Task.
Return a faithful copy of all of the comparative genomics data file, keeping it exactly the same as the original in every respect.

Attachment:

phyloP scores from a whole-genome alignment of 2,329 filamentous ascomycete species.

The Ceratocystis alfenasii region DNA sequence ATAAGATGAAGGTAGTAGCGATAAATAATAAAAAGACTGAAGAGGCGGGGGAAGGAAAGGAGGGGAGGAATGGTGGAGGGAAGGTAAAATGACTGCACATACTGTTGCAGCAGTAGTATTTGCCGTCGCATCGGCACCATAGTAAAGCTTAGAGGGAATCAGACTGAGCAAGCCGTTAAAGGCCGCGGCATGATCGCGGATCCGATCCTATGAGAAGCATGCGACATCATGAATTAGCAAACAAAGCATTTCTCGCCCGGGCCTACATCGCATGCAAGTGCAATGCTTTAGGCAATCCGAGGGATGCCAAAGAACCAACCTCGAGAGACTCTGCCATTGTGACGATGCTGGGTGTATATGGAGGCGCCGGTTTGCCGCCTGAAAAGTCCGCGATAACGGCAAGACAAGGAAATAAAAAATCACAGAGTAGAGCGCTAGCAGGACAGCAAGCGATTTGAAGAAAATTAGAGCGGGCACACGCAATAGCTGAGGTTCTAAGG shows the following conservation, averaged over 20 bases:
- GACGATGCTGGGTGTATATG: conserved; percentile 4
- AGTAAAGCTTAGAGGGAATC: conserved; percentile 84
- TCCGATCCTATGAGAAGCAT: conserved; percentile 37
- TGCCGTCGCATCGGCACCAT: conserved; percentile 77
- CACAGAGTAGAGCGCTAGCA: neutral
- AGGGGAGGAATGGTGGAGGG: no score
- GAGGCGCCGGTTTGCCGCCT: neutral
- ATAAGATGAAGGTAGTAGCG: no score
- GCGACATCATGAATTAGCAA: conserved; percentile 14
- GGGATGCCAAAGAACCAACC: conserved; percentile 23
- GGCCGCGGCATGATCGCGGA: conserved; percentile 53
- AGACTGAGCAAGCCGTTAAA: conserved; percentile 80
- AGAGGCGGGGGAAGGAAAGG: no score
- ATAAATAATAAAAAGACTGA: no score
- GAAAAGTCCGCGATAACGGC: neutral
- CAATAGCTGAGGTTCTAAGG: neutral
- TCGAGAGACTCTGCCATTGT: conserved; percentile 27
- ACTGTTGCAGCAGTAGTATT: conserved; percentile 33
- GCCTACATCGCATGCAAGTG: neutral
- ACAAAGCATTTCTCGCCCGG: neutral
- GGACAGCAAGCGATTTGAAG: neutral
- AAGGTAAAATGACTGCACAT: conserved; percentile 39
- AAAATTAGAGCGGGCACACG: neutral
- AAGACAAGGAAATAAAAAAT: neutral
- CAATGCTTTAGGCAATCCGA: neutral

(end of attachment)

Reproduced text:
phyloP scores from a whole-genome alignment of 2,329 filamentous ascomycete species.

The Ceratocystis alfenasii region DNA sequence ATAAGATGAAGGTAGTAGCGATAAATAATAAAAAGACTGAAGAGGCGGGGGAAGGAAAGGAGGGGAGGAATGGTGGAGGGAAGGTAAAATGACTGCACATACTGTTGCAGCAGTAGTATTTGCCGTCGCATCGGCACCATAGTAAAGCTTAGAGGGAATCAGACTGAGCAAGCCGTTAAAGGCCGCGGCATGATCGCGGATCCGATCCTATGAGAAGCATGCGACATCATGAATTAGCAAACAAAGCATTTCTCGCCCGGGCCTACATCGCATGCAAGTGCAATGCTTTAGGCAATCCGAGGGATGCCAAAGAACCAACCTCGAGAGACTCTGCCATTGTGACGATGCTGGGTGTATATGGAGGCGCCGGTTTGCCGCCTGAAAAGTCCGCGATAACGGCAAGACAAGGAAATAAAAAATCACAGAGTAGAGCGCTAGCAGGACAGCAAGCGATTTGAAGAAAATTAGAGCGGGCACACGCAATAGCTGAGGTTCTAAGG shows the following conservation, averaged over 20 bases:
- GACGATGCTGGGTGTATATG: conserved; percentile 4
- AGTAAAGCTTAGAGGGAATC: conserved; percentile 84
- TCCGATCCTATGAGAAGCAT: conserved; percentile 37
- TGCCGTCGCATCGGCACCAT: conserved; percentile 77
- CACAGAGTAGAGCGCTAGCA: neutral
- AGGGGAGGAATGGTGGAGGG: no score
- GAGGCGCCGGTTTGCCGCCT: neutral
- ATAAGATGAAGGTAGTAGCG: no score
- GCGACATCATGAATTAGCAA: conserved; percentile 14
- GGGATGCCAAAGAACCAACC: conserved; percentile 23
- GGCCGCGGCATGATCGCGGA: conserved; percentile 53
- AGACTGAGCAAGCCGTTAAA: conserved; percentile 80
- AGAGGCGGGGGAAGGAAAGG: no score
- ATAAATAATAAAAAGACTGA: no score
- GAAAAGTCCGCGATAACGGC: neutral
- CAATAGCTGAGGTTCTAAGG: neutral
- TCGAGAGACTCTGCCATTGT: conserved; percentile 27
- ACTGTTGCAGCAGTAGTATT: conserved; percentile 33
- GCCTACATCGCATGCAAGTG: neutral
- ACAAAGCATTTCTCGCCCGG: neutral
- GGACAGCAAGCGATTTGAAG: neutral
- AAGGTAAAATGACTGCACAT: conserved; percentile 39
- AAAATTAGAGCGGGCACACG: neutral
- AAGACAAGGAAATAAAAAAT: neutral
- CAATGCTTTAGGCAATCCGA: neutral